Are the money-driven reps still in control?

In the 90’s, NSA‘s top recruiters sold water filter packages of $5,000 – $125,000.

The money-driven top bananas pulled in tens of thousands of dollars per month selling those big product packages. At meetings with thousands of newcomers, hundreds of reps lined up each night for the chance to tell their rags to riches stories on stage.

Money was unbelievably good. Those who couldn’t sell their product or get anyone else to buy in were belittled as complainers, uncommitted and negative, or small thinkers who couldn’t see the big picture. (I was in those meetings.)

Understandably, the company didn’t put on the brakes – it was good for them, too. Millions of dollars were rolling in each month. But when too many people complained they’d been talked into buying product they couldn’t sell or get a refund for, the regulators stepped in. Tens of millions of dollars in refunds and fines were paid out by the company. Today they’re very customer focused.

Enron also had a fabulous run because of their money-driven energy traders. Their management too, became very rich. And the stock zoomed. But the energy traders who led the charge were discovered doing all manner of unethical and illegal things, and the company collapsed when those stories were told.

The company’s stock price tanked and eventually, so did the company. The chairman, Key Lay, convicted of fraud last month, died of heart failure last week.
Quixtar is also discovering what money-driven reps have done to the image of their company. Not being strong enough to put a stop to these practices (by terminating the offending reps) is one of the biggest reasons Quixtar‘s reputation is what it is.

Who hasn’t heard a story about those business meetings where no one will tell you what it’s about until AFTER you get there – so fearful are they that people wouldn’t come if they knew.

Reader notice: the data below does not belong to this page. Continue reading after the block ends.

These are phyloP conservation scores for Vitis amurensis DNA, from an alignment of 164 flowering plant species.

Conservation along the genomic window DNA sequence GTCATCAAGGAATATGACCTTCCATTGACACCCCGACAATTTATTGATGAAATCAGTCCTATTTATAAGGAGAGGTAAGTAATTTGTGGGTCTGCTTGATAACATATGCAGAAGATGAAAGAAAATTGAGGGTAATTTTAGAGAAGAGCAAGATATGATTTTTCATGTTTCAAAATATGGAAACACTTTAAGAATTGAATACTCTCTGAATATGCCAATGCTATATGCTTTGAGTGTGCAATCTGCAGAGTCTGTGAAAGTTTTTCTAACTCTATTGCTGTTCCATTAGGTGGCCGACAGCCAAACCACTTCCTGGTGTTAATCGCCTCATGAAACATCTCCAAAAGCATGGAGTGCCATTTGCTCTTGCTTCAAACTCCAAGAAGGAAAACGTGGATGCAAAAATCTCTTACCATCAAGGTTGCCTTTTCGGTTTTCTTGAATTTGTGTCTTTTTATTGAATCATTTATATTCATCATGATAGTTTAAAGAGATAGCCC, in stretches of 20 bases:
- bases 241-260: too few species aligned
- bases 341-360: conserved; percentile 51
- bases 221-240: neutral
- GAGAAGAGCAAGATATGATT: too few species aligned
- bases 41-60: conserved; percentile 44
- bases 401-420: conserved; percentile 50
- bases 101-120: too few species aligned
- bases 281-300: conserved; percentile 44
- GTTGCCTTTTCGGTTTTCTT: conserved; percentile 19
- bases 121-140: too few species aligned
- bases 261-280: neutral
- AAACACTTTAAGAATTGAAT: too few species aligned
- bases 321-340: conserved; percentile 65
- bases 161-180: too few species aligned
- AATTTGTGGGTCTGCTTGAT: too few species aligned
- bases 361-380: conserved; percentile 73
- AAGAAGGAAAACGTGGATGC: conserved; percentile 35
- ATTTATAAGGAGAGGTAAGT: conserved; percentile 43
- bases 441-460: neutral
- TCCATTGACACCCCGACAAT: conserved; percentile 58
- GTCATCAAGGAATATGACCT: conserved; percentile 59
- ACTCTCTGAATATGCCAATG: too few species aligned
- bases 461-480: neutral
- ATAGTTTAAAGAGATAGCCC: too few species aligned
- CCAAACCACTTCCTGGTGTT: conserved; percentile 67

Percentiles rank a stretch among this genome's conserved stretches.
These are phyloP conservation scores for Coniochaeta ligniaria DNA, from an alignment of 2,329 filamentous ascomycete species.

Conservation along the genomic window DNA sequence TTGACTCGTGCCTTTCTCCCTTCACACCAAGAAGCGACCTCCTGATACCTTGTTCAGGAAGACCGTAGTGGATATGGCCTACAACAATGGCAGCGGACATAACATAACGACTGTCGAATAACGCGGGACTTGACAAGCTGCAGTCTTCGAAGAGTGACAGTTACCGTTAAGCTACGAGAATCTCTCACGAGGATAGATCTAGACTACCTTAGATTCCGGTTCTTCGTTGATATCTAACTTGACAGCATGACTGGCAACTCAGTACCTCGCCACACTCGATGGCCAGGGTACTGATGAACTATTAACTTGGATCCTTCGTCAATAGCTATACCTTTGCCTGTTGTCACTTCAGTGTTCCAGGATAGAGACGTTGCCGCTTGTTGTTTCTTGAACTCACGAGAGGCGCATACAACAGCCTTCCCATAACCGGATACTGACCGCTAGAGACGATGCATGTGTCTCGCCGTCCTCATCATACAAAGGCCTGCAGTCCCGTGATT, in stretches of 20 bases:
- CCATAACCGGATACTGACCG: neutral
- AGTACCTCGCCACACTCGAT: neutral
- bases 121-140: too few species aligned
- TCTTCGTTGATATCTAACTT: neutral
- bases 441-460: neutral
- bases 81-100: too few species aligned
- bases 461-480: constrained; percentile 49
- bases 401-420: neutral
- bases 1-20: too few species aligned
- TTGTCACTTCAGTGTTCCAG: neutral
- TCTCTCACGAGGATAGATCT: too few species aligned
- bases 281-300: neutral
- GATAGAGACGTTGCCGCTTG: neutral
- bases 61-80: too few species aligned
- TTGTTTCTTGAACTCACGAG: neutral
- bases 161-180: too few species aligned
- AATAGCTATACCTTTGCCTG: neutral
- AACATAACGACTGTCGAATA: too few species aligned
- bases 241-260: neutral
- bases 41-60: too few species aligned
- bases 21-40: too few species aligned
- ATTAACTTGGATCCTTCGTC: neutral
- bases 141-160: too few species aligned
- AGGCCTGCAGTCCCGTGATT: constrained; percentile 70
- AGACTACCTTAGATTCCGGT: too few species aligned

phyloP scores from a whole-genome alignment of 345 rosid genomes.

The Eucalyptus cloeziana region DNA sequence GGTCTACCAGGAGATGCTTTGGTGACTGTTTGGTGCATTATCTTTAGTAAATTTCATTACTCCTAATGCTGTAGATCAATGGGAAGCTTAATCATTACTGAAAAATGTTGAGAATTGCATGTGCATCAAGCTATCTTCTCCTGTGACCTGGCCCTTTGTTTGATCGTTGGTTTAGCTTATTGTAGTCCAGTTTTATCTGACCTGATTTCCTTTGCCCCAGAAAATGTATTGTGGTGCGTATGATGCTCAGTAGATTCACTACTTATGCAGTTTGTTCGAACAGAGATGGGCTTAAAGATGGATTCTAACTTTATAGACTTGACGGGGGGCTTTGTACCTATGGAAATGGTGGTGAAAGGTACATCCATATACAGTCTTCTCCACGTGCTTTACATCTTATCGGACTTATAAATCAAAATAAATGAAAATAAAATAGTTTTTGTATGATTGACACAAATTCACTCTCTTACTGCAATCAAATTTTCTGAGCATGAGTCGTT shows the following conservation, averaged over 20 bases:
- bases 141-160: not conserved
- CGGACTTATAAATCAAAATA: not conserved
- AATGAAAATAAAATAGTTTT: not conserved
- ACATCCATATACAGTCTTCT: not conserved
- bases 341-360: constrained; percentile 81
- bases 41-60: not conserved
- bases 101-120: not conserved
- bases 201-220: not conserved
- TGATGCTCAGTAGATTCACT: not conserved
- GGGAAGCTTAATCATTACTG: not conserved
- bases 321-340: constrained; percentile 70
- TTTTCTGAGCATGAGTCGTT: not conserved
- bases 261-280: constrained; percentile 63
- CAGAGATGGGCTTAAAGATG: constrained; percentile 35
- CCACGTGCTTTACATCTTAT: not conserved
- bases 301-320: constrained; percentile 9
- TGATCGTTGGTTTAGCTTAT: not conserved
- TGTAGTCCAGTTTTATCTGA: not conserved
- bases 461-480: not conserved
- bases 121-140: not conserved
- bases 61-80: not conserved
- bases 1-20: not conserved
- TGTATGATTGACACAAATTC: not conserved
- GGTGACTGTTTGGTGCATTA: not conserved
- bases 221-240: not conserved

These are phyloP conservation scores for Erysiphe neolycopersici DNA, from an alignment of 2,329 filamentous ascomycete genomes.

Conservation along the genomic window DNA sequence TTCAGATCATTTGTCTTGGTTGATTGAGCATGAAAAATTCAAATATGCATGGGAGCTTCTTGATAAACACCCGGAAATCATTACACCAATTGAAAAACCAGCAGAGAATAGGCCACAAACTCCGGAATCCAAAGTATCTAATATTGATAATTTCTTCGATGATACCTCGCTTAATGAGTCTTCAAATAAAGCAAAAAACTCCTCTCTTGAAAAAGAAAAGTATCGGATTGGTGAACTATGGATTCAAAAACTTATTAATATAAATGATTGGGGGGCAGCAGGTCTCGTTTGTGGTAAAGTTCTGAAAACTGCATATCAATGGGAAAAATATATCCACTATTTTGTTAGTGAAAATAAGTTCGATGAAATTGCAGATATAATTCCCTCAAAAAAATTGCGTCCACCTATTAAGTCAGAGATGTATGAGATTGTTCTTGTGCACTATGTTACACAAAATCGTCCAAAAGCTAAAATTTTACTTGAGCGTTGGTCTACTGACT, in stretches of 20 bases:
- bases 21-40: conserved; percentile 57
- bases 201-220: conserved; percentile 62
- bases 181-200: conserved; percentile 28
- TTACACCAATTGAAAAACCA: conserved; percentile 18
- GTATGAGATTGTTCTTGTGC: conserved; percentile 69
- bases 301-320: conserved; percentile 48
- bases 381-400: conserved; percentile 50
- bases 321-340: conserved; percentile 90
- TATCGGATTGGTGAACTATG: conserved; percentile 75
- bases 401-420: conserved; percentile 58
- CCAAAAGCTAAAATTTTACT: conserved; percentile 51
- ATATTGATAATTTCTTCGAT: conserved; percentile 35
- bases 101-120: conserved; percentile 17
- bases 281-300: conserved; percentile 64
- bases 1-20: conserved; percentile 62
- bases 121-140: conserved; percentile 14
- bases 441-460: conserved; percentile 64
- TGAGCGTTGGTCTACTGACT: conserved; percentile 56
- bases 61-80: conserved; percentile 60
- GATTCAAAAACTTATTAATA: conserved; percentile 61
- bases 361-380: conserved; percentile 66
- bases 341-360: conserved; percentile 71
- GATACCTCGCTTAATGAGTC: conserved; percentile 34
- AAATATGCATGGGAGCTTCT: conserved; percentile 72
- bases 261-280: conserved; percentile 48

In an interesting post yesterday (thanks, Ty), Robert Scoble notes that Quixtar is trying to shore up its image and declining sales.

Unfortunately, the image of any network marketing company is created primarily by the reps in the field. If the money-driven types are allowed to continue to hype and misrepresent income, and how easy it is to earn it, dead bodies will continue to litter the network marketing landscape, bringing down not only the companies who condone this behavior but the whole industry as well.

For things to change, the incentives need to change. For example, how about some big rewards and recognition for those who bring and take care of regular long term customers?

So long as big recruiters get the most stage time, the most recognition, the biggest rewards and the most access to the company management, the image of our business will remain what it is…

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Kim Klaver

1 Comment

  • Your assessment is very correct. The field reps do the most damage, but isn’t that how they (and we) have been trained by marketing pinheads and the dunderheaded management for whom they work? Yes, the offending reps need to be terminated, but will that solve all of the problem? Will the zombie not rise from the grave again to spread its particular disease across the landscape of NM? With the FTC threat hanging over them I’m sure many of these marketing wizards will climb back into their coffins for awhile, but my money is firmly bet on their re-appearance as soon as they figure out a way around the new rules (if there are any new rules). I think you’ll see a disguised class of NM companies show up in a year or two, without the 3X7 forced matrix or the weak/strong binary legs. Instead, you’ll see more of a direct sales-affiliate type of business that some legal eagle designed to circumvent the new laws. There are already a number of them out there. Then we’ll be right back where we started, fighting against the tide of recruiting evangelists who only care about the number of recruits and not numbers of customers. Those of us who give a damn will have to continue demanding that our companies change or change companies. But until someone establishes a set of ethics and rules of engagement and forces all NM, MLM and DS companies to adhere to them, I think we’ll just be whistling in the wind. Perhaps if there are enough of us, we can form a co-op type of NM company that delivers on its promises, rewards not only customer recruitment, but customer service, and tells distributor prospects the truth about what it takes to just survive in this business we’ve chosen. So, until that happens, the money-driven marketing pinheads and their zombie field leaders will still rule. And that’s sad, isn’t it?

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